The stakes in Washington’s epic battle to reform healthcare are high. Trillions of dollars, the re election prospects of dozens of politicians including the president and, last but far from least, the quality of care available in the U.S. all depend upon a successful outcome.
And what, exactly, would constitute “success?” Broadly, success in this case would be defined as achieving two goals: extending medical coverage to uninsured Americans and bringing skyrocketing costs under control. Unfortunately, the two are tough to reconcile, Ralph de laTorre, president and CEO of the community based hospital network Caritas Christi Health Care, told CEOs attending a discussion on healthcare reform.
“If you increase access and you don’t change the underlying methodology by which you provide healthcare, then cost goes up linearly,” notes de la Torre, who is also a physician. “There’s no way around it. And in every reform bill, what’s popular right now is to increase access and then rearrange the deck chairs on the Titanic to hide the costs.”
Where We Are
But even long before reform was a serious possibility, healthcare costs had been rising steadily. In 2007, Americans spent approximately $2.2 trillion on doctors, hospitals, drugs and other health-related care. Over the past decade, the spiraling cost of healthcare has been increasingly cited as a threat to both the global competitiveness of U.S. companies and to the nation’s budget.
Chief among the factors contributing to the nation’s steadily rising healthcare spending rate is a propensity among both American doctors and patients toward overtreatment. “What’s killing healthcare today is utilization,” said de la Torre. “For various reasons we as individuals use too much.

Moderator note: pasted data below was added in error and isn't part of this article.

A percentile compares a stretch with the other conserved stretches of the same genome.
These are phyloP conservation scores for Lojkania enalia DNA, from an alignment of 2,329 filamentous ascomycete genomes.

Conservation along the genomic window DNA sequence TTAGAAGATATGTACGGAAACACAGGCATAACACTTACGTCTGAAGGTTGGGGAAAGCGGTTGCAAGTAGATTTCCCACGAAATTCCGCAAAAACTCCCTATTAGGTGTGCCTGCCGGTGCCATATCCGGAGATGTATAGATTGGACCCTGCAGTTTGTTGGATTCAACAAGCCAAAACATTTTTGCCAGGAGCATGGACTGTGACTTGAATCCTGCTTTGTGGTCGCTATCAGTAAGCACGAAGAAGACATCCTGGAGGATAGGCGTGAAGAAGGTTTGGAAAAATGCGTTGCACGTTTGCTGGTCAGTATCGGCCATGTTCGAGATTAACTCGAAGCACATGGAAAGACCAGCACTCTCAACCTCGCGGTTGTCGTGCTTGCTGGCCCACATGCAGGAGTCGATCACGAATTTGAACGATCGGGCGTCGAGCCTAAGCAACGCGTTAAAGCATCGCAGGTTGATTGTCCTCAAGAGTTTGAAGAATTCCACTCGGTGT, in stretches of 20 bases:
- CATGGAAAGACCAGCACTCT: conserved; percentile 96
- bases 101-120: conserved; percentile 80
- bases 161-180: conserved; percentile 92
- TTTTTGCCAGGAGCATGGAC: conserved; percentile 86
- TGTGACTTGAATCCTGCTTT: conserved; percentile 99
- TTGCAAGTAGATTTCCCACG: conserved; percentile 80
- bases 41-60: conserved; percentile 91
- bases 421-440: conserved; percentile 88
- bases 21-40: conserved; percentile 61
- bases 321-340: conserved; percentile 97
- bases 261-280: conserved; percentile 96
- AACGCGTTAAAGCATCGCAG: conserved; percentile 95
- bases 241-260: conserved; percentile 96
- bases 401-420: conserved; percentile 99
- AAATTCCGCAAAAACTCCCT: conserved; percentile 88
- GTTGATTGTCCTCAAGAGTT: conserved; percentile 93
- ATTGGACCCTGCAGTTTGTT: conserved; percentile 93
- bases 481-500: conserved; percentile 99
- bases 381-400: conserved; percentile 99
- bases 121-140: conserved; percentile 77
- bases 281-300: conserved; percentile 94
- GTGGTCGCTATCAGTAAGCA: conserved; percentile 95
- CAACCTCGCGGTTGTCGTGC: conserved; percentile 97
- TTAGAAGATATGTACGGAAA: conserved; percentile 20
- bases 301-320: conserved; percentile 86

A system designed to treat and manage illness, rather than preserve wellness, contributes to overuse, noted Thomas Harrison, CEO of Omnicom Group’s Diversified Agency Services, who pointed out that people do the bulk of their healthcare consumption at the end of their lives. “The longer we keep people healthy, the less healthcare they will consume,” he says.
The system also encourages medical professionals to be overly proactive. Doctors are often motivated to order unnecessary tests and procedures by the risks of medical malpractice litigation or the need to recover an investment in new equipment. “Medicine somewhere along the line stopped being a vocation and became a business,” said de la Torre. “You’re getting paid for the number of widgets you sell and, by the way, you can sell as many widgets as you want.”
Kent Thiry, CEO of DaVita, a provider of dialysis services, likened decision making under the current system to building a house someone else is paying for. “You don’t really care if the plumber puts in more expensive hardware or spends twice as many hours as he should,” said Thiry. “You and your subcontractors get to make lots of micro decisions but some anonymous insurance company or government program is paying.”